I have applied for astronaut candidacy!

I have officially applied to be an astronaut!  Me and thousands of other people, but still exciting! 

Y… esto es mi primero POST en espanol!  He solicitado la posicion de astronauta por NASA!  Yo y miles de otras personas, pero todavia emocionante!

Ever since I first saw "Space Camp" when I was about 5, I have dreamed of becoming an astronaut.  Over the years, I have developed a more legitimate interest in space and an understanding that befriending a robot probably isn't going to get me there.  But I digress…

If you are one of the approximately 4000 people who applied during the last application cycle, or those who are applying this time, you are familiar with the requirements.  This is the first year I'm eligible to apply based on my education and years work experience.  Typically there has been an opportunity to apply every 2 years, so I will be applying biannually until I have the right skill set … even if that's 15-20 more times!!!  Hopefully I will be successful sooner than that!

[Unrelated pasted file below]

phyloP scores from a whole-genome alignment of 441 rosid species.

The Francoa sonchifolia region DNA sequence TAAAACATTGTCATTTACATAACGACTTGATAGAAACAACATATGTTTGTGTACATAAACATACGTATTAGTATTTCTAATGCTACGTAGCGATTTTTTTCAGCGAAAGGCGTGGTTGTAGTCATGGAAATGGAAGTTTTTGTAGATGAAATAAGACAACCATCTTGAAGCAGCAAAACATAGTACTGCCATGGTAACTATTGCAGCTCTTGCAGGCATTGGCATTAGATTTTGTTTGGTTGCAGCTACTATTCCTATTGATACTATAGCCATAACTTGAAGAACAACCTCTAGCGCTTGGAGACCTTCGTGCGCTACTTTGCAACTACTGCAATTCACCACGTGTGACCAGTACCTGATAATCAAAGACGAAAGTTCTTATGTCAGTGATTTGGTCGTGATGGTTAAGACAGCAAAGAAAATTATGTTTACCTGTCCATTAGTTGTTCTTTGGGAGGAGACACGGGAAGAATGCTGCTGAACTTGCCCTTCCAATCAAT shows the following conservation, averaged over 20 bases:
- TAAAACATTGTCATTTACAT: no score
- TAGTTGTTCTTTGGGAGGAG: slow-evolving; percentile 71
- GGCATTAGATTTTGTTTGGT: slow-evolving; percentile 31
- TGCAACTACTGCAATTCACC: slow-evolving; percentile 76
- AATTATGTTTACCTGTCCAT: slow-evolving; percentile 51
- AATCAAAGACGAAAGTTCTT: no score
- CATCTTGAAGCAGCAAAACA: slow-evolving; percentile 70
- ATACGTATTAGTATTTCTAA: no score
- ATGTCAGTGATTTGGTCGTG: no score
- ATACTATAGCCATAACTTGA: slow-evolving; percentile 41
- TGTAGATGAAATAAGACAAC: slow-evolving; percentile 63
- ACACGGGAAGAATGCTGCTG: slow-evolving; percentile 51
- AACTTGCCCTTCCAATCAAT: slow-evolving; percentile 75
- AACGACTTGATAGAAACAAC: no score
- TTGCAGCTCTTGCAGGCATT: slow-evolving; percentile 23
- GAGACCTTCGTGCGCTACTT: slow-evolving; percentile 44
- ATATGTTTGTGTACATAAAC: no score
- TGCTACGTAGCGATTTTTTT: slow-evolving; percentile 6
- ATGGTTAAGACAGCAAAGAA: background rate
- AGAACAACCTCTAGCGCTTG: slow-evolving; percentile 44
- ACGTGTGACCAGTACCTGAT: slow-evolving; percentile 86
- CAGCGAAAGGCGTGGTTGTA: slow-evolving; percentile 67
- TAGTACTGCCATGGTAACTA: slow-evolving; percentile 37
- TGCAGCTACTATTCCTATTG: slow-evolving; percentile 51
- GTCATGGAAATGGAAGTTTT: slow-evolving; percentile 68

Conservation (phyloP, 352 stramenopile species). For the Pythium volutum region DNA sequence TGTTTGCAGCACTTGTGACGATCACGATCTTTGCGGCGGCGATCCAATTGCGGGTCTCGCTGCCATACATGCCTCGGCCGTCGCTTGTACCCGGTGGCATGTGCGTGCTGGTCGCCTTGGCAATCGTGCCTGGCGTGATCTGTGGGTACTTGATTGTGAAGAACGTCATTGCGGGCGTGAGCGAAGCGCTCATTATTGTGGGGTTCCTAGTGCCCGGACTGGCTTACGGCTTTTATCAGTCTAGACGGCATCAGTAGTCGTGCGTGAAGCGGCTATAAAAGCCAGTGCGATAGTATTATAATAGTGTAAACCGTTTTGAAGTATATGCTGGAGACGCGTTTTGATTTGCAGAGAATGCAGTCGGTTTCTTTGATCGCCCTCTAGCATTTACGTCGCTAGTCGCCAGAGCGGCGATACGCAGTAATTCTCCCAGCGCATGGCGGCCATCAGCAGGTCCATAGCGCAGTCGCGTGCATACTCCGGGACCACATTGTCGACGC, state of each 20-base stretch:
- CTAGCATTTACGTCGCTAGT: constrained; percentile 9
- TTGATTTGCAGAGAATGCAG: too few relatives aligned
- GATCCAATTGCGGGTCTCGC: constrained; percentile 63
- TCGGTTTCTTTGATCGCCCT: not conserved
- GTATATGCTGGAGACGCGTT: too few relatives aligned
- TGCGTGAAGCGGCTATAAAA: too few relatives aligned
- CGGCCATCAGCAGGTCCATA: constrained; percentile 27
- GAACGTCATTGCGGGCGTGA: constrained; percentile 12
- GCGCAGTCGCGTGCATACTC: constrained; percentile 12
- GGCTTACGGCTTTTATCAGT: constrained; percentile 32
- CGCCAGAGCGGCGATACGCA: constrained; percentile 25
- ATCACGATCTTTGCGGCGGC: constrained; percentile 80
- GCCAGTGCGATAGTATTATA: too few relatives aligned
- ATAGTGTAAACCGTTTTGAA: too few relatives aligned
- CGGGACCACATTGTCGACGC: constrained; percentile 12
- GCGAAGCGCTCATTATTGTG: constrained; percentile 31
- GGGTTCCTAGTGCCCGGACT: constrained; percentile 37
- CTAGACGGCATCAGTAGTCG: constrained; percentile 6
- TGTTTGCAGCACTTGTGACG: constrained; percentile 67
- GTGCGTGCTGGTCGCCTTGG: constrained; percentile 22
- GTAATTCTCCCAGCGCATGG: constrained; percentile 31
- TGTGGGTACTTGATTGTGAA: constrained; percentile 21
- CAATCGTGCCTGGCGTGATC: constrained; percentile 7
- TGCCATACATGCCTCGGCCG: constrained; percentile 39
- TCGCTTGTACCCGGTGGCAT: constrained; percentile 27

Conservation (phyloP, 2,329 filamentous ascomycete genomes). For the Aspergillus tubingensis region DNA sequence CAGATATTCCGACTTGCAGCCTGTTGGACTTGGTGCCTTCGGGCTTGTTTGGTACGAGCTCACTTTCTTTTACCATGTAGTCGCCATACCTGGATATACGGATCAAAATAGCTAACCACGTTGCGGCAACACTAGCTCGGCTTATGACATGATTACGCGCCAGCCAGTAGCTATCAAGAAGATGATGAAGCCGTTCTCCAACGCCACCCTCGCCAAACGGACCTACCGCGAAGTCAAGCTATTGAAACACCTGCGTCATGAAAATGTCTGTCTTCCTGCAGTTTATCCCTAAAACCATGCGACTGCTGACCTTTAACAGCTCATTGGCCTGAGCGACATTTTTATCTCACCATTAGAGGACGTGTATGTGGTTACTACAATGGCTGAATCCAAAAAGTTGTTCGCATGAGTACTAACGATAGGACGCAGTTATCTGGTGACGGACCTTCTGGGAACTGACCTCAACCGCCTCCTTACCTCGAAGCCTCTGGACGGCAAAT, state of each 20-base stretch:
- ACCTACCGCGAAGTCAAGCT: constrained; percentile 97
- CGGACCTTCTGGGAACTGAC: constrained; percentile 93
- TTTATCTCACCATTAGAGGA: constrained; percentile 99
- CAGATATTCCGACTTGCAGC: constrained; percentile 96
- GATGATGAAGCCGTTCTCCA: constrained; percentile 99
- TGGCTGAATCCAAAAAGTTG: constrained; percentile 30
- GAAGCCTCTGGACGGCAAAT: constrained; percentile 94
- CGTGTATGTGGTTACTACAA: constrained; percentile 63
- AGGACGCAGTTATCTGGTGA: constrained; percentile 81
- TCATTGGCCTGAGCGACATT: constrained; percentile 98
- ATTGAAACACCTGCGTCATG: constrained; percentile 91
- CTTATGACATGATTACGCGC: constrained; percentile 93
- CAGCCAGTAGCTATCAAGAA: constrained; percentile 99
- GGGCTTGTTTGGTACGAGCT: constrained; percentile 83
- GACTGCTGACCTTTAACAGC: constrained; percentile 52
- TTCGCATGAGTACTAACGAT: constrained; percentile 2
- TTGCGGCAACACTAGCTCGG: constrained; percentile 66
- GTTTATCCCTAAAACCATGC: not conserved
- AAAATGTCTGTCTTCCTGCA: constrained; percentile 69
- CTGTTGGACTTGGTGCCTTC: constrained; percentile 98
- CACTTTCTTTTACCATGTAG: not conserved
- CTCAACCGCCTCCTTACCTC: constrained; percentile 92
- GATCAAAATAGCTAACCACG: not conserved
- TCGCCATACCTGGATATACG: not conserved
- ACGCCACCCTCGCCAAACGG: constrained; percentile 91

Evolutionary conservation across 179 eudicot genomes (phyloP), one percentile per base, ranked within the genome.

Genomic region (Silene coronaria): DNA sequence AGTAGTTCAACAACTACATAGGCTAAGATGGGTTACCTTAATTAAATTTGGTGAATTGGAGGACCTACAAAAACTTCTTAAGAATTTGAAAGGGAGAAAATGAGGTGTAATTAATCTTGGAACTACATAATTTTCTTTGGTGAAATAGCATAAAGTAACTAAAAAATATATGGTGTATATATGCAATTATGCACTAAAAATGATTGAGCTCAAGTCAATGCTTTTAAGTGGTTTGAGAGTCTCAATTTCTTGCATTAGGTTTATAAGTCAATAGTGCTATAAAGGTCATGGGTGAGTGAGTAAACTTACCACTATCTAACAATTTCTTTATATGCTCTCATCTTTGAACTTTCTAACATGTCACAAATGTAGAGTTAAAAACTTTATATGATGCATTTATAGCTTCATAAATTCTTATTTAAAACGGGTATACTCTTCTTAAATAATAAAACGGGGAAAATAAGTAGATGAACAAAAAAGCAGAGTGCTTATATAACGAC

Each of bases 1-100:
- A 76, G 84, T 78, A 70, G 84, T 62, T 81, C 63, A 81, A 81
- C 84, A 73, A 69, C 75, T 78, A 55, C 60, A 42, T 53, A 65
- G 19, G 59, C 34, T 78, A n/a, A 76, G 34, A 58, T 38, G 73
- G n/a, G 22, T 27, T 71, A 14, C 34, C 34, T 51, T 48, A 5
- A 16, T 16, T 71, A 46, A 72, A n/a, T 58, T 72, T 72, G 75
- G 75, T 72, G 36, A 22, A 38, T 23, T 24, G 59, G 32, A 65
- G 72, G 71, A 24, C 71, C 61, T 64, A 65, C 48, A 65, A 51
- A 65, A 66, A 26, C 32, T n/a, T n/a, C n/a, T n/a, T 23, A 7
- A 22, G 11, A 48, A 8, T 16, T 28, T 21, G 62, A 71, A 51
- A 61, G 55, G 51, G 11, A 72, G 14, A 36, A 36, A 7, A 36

This video will pump up fellow space nerds =-)

For those of you reading this, I hope you will go take a chance on something you don't think is possible!  Find the people who believe in you and your dreams, and surround yourselves with their energy.  My husband, family, and friends encourage me when I doubt myself, and that pushes me to keep moving toward my goals.  Things may not go exactly as planned, but as Woody Allen has said, "Eighty percent of success is showing up" … and showing up is something that is possible!

"The journey is the reward." – Chinese proverb

He solicitado candidatura de astronautas!

Desde la primera vez que ví la pelicula "Space Camp", cuando tenía cinco años mas o menos, he sonado con hacerme astronauta.  A tavés de los anos, mi interés en el espacio ha crecido y he aprendido que hacerme amigo de un robot no me va a llevar allí.  Pero estoy divagando (tuve que buscar la traduccion de esta frase … se usa asi?) …